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December 12, 2016
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April 5, 2000
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PDF icon CIA-RDP61-00391R000200020009-8.pdf343.29 KB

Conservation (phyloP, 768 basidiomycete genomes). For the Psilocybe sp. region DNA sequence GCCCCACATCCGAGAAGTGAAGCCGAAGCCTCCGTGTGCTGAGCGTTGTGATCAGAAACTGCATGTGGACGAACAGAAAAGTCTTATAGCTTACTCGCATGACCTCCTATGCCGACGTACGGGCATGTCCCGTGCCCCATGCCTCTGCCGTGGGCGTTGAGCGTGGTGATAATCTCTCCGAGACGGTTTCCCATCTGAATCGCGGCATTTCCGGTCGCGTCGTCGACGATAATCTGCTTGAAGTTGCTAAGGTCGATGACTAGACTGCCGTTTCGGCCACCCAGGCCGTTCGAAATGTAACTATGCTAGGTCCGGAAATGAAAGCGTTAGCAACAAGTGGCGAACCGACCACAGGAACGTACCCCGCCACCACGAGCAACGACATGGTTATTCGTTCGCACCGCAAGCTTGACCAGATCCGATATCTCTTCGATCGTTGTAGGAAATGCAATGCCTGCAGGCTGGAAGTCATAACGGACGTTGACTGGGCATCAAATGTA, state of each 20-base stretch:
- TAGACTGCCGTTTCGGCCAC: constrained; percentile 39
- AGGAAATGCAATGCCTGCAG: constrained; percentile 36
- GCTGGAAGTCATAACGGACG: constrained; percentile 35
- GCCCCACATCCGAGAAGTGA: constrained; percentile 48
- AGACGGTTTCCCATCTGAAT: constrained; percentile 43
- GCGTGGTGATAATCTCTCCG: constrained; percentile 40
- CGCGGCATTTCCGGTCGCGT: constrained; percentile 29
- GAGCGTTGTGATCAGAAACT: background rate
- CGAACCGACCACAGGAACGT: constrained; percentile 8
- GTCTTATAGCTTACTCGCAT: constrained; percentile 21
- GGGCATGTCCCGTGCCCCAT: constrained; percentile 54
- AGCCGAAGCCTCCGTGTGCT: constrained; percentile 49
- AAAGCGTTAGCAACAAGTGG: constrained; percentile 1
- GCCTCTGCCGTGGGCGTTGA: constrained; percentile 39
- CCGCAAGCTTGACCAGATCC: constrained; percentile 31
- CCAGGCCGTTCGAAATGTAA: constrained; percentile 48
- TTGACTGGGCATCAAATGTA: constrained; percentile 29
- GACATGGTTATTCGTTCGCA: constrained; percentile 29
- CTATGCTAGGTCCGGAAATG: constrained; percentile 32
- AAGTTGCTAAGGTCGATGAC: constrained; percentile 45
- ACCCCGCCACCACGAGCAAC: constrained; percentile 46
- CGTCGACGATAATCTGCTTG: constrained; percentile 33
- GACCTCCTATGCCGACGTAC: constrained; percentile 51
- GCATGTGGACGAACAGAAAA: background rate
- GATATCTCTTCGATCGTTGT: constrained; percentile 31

Approved For Release 2002/01/02 : CIA-RDP61-00391R000200020009-8 SECRET CFEP 568/1 Foreign Economic Policy Recommendations for Africa South of the Sahara 1. Apiculture b. Avoid withholding technical assistance because the crops :involved are in surplus in the United States. c. Avoid concessional disposal of U. S. agricultural surpluses in a manner that will disrupt markets for African agriculture. d. Offer to assist in the modernization of the land tenure system. search and crop yields. prevailing system o ? ownership, also discourages agricultural development in many of these countries., Therefore, the United States should: a. As a matter of priority, expand its technical assistance program for agriculture in these countries with the primary purpose of increasing productivity and encouraging diversifi- cation of crops.Special attention should be given to soil re- sistence to cash-crop farming, and diversu1cation o crop immediate importance for the economic development of the area. The f land tenure which does not recognize individual ordinarily has no cats c jr. are vulnerable because they depend basically upon one crop for most of their foreign exchange.. Increased production, involving a shift from sub- S? s are of s Most r#can p scale subsistence farming is the general rule and the individual farmer h ro The economies. of many. of these countries de end upon agriculture for a livelihood. Small- Af *NSC Declassification/Release Instructions on File* SECRET CFEP 568/1 Approved For Release 2002/01/02 : CIA-RDP61-00391 R000200020009-8 Approved For Release 2002/01/02 : CIA-RDP61-00391 R000200020009-8 2. Education SECRET cFEP 568/1 The most urgent need by far in Sub-Sahara Africa today is for increasing the facilities and raising the standards in education. More and better schools and teachers are everywhere required, and at each of the levels -- elementary, secondary and higher learning. Therefore, the United States should: a. Expand its teacher training and vocational training programs in the area. b. Assist in, the establishment of new teacher training institutions in the area. c. Support the establishment of a Central African University in one of the independent countries of this part of Africa, possibly Ghana, on the order of the American University in Beirut. While funds for this project should be provided to the extent necessary by the Mutual Security Program. U. S. foundations and educational institutions should also be asked to support the project. d. ' Urge increased private support for missionary schools in the area. 3.. Health The prevalence of disease and malnutrition throughout the popula- tion of the Sub-Sahara countries reduces the effectiveness of the labor supply and thus retards economic development. This problem offers a great challenge to us, and provides many opportunities for impact projects. Therefore. the United States should: a. Expand its technical assistance program in the area to combat disease and malnutrition, stressing impact projects such as the elimination of the tse-tse fly. b. Provide economic assistance for equipping modern clinics. SECRET CFEP 568/1 Approved For Release 2002/01/02 : CIA-RDP61-00391 R000200020009-8 Approved For Release 2002/01/02 : CIA-RDP61-00391 R000200020009-8 SECRET CFEP 568/1 c. Urge greater private support for missionary clinics. d. Increase the U. S. contribution to the world Health Organization so that it may expand its activities in this area. Most of the foreign trade of the Sub-Sahara countries is presently confined to the Free World, principally Western Europe. It is to the interest of the United States that this trade continue to be thus oriented. However, since the exports of many of these countries are limited to a few commodities, and since these are often subject to wide fluctuations in price, export earnings are at times severely restricted. Further- more, there is relatively little intra-African trade. Therefore, the United States should: a. Encourage the maximum flow of trade between these countries and the Free World. b. Help these countries to develop additional sources of foreign.eiechange earnings, such as tourism and new export products. c. Participate in trade fairs held by these countries. d. Encourage these countries, as they reach their independence, to become members of GATT. e. Be prepared to discuss commodity problems with these countries but without involvement in international commodity agreements. f. Refrain from adopting U.S. trade policies which would limit U.S. imports from these countries. g. Encourage, through the Development Loan Fund, the establishment in these countries of light manufacturing industries by small and medium size firms for local and antra-African trade. SECRET CFEP 568/1 Approved For Release 2002/01/02 : CIA-RDP61-00391 R000200020009-8 Approved For Release 2002/01/02 : CIA-RDP61-00391 R000200020009-8 SECRET CFEEP 568/1 5. Private Foreign Investment The economic development of Sub-Sahara Africa cannot be achieved by government-to-government assistance alone. Private enterprise is necessary to strengthen these economies, both with its capital, and with its managerial and technical skills. But sufficient private capital is not available in these countries and must be attracted from the outside. Therefore, the United States should: a. Encourage these countries to create favorable climates for private investment, including the enactment of fair investment laws. b. Encourage private American and Free tiiorld investors to increase their commitments in these countries, especially small and medium-sized enterprises. . C. Stimulate the flow of American capital investment to these countries through guaranties and tax incentives. d. Offer assistance to these countries in making surveys of private investment opportunities. 6. Economic Assistance Substantial economic assistance from the outside is needed to help meet the development needs of the African countries south of the Sahara. While considerable economic assistance is being made available by the rnetropoles both directly and through other organizations, including the European Economic Community, the United Nations, and the Commission for Technical Cooperation in Africa South of the Sahara, it will not be adequate for the development of the Sub-Sahara countries at a satisfactory rate. Furthermore, it is unlikely that France and the United Kingdom will be able or willing to maintain a sufficient flow of public and private capital to their territories, particularly after these colonies achieve independence. In these circumstances it would be to our interest for the countries 0 of the Free World (including the United States) to provide additional economic and technical assistance. This could be best accomplished SECRET CFEP 568/1 Approved For Release 2002/01/02 : CIA-RDP61-00391 R000200020009-8 Approved For Release 2002/01/02 : CIA-RDP61-00391 R000200020009-8 SECRET CFEP 568/1 through a multilateral organization comprised of the African countries. the metrapoles. and as many other Free World countries as possible. This multilateral organization could operate much like the Colombo Plan organization. serving as a forum for the discussion of the development programs and needs of the African countries, and the proposals for eco- nomic and technical assistance which the donor participating countries would be ready to make available on a bilateral basis. The employment of an existing organization for this purpose would be more advantageous than establishing a new one since it would not be necessary to induce the Sub-Sahara countries to apply for membership. Such an organization is already available for the area which is known as the Commission for Technical Cooperation in Africa South of the Sahara (CCTA). It includes Great Britain, France, Belgium, and Portugal and their African terri- tores, the Federation of Rhodesia and Nyasaland, the Union of South Africa. Ghana and Liberia. The CCTA now limits its activities to providing tech- nical and scientific advice, but it might expand its terms of reference to include economic development and provide the mechanism for multilateral discussion of these problems. Another advantage of using this organiza- tion is that it does not include Russia. Therefore, the United States should: a. Promptly propose to the CCTA that it invite the United States and other Free World nations to become associate mem- bers, and that it expand its activities to include economic develop- ment programs within which bilateral and multilateral aid may be extended to African countries. If the CCTA is not found to be feasible for this purpose, the U. S. should propose the establish- ment of a now multilateral organization along the lines indicated above. b. Expand U. S. economic and technical assistance programs for this area. including the dependent territories, primarily on a bilateral basis. stressing "impact" projects. c. Urge other Free World countries to increase economic and technical assistance to the countries of this area. SECRET CFEP 568/1 Approved For Release 2002/01/02 : CIA-RDP61-00391 R000200020009-8 Approved For Release 2002/01/02 : CIA-RDP61-00391 R000200020009-8 CFEP 568/1 7. Transportation and Communications Lack of adequate transportation and communication facilities is handicapping the development of the interior of Sub-Sahara Africa. A network of roads in the hinterlands is essential to reduce the dependence of these countries on subsistence agriculture, increase the labor supply,. expand domestic markets, and otherwise increase the rate of economic development. While a great deal has been done to provide railroads and primary roads between the main urban centers, little has been done to provide secondary roads which are of prime importance at this time. Likewise, little has been done to develop adequate communications facilities. Therefore, the United States should: a. Provide technical and economic assistance for the development of secondary roads in these countries.' . b. Provide technical assistance for the development of communications systems, particularly on a regional basis. 8. Minerals Basic geological surveys to determine the nature and extent of the mineral resources. their location, and other characteristics have not been made for large parts of Africa. Because of the technical require- ments and costs involved, this job in most instances cannot be done by private enterprise. Neither can the countries themselves in their present circumstances undertake such surveys. Therefore the United States should advise these countries that if they so desire, we will consider making surveys within the limits of current appropriations. The United States should avoid creating expectations of U. S. sup- port for power development projects for which there is no foreseeable need in the near future, and should consider assistance only for projects which are economically sound and for which private capital is not available. SECRET CFEP 568/1 Approved For Release 2002/01/02 : CIA-RDP61-00391 R000200020009-8 Approved For Release 2002/01/02 : CIA-RDP61-0039.1.R000200020009-8 SE C RE T CFEP 568/1 Tourism can provide the Sub-Sahara countries with a growing source of foreign exchange and promote expanded international economic relationships. Tourism can also improve international understanding. The African countries are not sufficiently aware of the opportunities in this field. Therefore, the United States should: a. Stress to the local authorities of these countries the significance of this asset, and b. Offer technical assistance to help provide adequate facilities, remove impediments to travel, and otherwise pro- mote tourism in the area, particularly on a regional basis. 11. Economic Discrimination Economic discrimination against the African retards development of technical skills so badly needed, keeps literacy and productivity at a low level, and adversely affects the rate of economic growth of the African countries. Therefore, the United States should: a. Urge the metropoles at every opportunity to provide equal employment and managerial and technical training oppor- tunities for the African. b. Persuade American companies in Africa to practice non- discrimination in their operations, except where prohibited by law, and to train Africans for managerial positions. 12. Soviet Economic Penetration Soviet economic penetration is not yet significant in Africa south of the Sahara. The United States must not remain complacent, however, for we can be sure that the Bloc will soon turn its attention to these countries. It is extremely important that we keep this great continent and its strategic resources on our side.:.' Therefore, the United States should do everything possible to limit Soviet economic activities in the area which might tend to bring any of the Sub-Sahara countries within the sphere of Soviet influence. Approved For Release 2002/01/02 : CIA-RDP61-00391 R000200020009-8 SECRET E P 568/1